The Greeks were a passionately curious lot. When Alexander the Great set off in 334 BC on the famous expedition that took him over the Hindukush into Tashkent and Kashmir, he was accompanied not only by navigators, guides and surveyors, but historians and philosophers as well.
Alexander had been taught by the philosopher Aristotle, and we are told that he ordered everyone throughout Greece and Asia who made their living by hunting, fowling, fishing, beekeeping and so on, to make sure that “Aristotle should not remain ignorant of any animal born anywhere.”
So when Aristotle discusses elephants, it is the diet, digestive organs, teeth, age of maturity, and length of pregnancy of the Indian elephant that he is talking about, not the African variety.
Aristotle himself argues in one of his most stirring passages that everything is worth investigating, however lowly. “We should not childishly complain against the enquiry into less worthy animals; for in everything natural there is something marvellous. We should approach the study of every animal without shame; for in all of them there is something natural and beautiful.”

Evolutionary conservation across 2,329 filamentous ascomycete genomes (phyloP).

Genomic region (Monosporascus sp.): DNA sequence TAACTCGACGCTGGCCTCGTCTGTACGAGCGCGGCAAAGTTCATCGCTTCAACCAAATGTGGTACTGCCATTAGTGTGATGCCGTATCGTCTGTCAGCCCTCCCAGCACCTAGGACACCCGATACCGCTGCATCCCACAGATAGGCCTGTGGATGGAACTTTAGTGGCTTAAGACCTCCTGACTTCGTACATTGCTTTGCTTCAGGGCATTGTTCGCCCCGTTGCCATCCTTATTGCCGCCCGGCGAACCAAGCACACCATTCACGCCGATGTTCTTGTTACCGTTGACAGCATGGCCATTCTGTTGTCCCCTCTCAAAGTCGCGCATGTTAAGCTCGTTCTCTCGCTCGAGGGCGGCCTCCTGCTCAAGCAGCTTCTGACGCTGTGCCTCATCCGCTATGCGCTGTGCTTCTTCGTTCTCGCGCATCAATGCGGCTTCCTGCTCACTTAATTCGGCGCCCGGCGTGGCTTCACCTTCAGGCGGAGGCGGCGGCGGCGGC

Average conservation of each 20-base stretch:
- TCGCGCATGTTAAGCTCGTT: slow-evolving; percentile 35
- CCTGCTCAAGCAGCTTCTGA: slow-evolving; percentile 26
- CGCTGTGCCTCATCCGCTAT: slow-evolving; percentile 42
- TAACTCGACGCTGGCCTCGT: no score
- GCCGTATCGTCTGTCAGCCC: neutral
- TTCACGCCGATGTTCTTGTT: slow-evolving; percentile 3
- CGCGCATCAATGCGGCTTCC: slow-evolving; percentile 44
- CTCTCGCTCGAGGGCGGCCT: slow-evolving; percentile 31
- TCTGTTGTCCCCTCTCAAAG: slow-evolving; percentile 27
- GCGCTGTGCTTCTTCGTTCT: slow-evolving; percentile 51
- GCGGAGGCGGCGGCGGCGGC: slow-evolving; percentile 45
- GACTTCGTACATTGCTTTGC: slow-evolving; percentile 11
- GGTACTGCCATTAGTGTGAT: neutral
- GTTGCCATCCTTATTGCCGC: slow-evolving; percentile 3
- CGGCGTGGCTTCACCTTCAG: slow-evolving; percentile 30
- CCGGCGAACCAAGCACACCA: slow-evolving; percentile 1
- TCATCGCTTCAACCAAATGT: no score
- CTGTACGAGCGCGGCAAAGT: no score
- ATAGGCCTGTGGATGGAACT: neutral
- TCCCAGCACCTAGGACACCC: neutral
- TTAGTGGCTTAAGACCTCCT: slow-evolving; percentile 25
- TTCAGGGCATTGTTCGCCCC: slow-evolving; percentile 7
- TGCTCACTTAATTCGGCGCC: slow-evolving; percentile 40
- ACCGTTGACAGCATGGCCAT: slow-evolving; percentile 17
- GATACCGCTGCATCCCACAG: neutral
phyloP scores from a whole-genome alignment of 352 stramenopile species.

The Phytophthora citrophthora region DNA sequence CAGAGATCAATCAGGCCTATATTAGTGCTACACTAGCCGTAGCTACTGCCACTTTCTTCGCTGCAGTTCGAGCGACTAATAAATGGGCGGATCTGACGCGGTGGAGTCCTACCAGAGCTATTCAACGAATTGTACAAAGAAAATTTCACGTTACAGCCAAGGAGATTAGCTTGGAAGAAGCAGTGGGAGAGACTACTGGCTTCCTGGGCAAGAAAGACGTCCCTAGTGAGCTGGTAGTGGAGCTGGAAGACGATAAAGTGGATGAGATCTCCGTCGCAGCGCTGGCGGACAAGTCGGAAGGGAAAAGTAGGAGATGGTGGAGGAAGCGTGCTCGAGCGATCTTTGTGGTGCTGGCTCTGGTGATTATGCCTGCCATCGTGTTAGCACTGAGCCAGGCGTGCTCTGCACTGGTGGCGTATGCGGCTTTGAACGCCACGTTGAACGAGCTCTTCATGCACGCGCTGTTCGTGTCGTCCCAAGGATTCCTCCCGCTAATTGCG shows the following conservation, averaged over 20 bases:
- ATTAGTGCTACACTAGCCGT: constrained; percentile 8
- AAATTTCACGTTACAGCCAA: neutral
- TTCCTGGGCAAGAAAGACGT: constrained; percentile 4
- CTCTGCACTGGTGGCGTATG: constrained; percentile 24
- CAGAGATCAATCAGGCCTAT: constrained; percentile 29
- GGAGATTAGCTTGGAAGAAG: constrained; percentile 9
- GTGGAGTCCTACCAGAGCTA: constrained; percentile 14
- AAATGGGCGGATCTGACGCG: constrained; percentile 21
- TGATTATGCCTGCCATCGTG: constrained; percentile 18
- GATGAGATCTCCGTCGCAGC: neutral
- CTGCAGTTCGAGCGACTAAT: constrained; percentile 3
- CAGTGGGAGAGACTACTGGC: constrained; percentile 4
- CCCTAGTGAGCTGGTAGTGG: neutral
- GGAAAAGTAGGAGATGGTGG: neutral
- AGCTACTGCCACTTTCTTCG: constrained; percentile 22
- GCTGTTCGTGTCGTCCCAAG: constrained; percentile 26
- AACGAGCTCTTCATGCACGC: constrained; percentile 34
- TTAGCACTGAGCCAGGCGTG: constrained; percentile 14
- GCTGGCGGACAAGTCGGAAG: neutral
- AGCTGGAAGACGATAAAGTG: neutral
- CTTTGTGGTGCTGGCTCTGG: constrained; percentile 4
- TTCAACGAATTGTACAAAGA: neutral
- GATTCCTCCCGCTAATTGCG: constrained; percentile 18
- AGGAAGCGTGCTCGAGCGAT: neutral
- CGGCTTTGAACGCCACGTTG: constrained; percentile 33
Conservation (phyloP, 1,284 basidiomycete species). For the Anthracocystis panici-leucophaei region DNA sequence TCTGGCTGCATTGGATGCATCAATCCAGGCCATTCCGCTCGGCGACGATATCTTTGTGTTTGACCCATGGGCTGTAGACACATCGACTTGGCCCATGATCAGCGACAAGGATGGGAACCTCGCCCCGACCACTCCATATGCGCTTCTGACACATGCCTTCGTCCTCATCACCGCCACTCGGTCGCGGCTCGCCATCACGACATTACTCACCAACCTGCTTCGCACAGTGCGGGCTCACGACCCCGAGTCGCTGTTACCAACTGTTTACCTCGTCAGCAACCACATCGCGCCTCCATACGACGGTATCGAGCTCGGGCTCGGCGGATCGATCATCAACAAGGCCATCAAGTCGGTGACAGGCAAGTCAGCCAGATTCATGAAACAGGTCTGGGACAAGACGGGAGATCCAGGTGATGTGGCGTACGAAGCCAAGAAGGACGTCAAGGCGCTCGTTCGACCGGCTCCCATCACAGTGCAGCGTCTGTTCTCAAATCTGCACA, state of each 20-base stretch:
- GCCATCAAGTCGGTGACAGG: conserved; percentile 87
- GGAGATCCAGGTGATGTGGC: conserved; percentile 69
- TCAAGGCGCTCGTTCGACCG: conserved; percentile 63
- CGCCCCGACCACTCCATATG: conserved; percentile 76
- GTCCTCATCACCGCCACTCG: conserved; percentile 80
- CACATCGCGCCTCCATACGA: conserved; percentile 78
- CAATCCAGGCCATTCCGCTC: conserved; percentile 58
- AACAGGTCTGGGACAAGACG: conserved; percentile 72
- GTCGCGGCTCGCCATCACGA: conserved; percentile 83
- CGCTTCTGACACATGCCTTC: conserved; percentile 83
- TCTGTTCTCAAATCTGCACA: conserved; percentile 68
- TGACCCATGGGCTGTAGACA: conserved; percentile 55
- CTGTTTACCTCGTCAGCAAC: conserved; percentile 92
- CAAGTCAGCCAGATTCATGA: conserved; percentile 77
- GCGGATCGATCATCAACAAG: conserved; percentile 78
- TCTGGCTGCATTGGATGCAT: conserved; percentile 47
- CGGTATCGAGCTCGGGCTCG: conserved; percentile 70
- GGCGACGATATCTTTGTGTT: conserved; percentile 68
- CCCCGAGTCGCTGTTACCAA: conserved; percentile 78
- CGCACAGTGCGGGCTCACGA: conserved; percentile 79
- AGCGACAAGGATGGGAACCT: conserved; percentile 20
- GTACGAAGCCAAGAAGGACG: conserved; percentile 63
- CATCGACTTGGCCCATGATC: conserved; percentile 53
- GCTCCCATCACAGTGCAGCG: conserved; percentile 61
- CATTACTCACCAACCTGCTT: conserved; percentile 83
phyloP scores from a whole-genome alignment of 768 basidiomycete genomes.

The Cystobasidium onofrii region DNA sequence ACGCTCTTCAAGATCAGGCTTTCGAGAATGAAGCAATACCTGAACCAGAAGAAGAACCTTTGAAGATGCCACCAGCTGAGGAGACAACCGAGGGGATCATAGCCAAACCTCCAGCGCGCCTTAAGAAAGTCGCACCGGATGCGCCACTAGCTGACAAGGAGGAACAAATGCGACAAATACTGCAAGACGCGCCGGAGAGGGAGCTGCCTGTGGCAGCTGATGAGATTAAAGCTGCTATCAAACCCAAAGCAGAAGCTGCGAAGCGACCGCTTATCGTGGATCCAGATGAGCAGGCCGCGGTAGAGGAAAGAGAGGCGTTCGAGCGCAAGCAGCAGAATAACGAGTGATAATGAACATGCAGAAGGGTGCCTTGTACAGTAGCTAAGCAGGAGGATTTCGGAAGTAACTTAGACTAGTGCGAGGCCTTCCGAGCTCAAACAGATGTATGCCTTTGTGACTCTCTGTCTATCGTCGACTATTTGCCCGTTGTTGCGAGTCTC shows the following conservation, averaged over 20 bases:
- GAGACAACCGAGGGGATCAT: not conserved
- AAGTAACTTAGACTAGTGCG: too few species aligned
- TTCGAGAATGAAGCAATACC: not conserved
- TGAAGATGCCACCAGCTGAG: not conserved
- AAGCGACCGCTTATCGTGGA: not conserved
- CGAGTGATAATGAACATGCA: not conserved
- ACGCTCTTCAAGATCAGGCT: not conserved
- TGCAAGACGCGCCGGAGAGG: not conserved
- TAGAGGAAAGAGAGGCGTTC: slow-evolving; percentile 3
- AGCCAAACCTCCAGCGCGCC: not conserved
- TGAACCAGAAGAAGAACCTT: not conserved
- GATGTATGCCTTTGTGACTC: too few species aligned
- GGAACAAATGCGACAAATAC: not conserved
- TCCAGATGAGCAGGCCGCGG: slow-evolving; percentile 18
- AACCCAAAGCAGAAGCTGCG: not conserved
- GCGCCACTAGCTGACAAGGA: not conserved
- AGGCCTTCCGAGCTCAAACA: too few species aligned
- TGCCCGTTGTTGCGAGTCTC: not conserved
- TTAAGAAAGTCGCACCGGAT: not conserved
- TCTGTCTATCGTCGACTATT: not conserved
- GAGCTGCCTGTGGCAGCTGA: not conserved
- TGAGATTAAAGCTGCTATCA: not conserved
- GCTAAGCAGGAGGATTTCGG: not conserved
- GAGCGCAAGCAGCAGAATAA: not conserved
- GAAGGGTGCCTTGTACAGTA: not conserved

Aristotle firmly believed that we have a duty to know. That is what humans are there for, and that the spirit of enquiry is what leads them to happiness. He was convinced it is the closest that humans can come to being immortal.
More about Aristotle
Born at Stagira in Macedonia, Aristotle was one of the most influential philosophers of ancient Greece (the city state of Macedonia was under the rule of Athens, the towering symbol of Greek civilisation).
He was the star disciple of the renowned philosopher, Plato, who studied under the great teacher, Socrates. At 17, Aristotle joined Plato’s academy in Athens, and remained there until the philosopher’s death.
Between 343 and 340 BC, Aristotle tutored the young Macedonian, Alexander, later known as a great conqueror. In 335 BC he returned to Athens where he founded a school, the Lyceum.
Here he organised and carried out research on many subjects, and built a great library in the belief that it was necessary for humans to probe every aspect of the world around them. On the death of Alexander, in 325 BC, anti-Macedonian feeling in Athens caused Aristotle to retire to Chalcis, where he died, in 322 BC.
From the Woodpecker volume 2000, brought out by the Academy of Mountain Environics, an NGO based in Dehra Dun, in north India. Creating environmentally sustainable technologies at the local level is its main concern.
You may also be interested in these:
Who invented Hello?
Godly Guardian for the Road
Organic life, we are told, has developed gradually from the protozoon to the phi...
Everything is made of something
Scientists Find More on the Eureka Man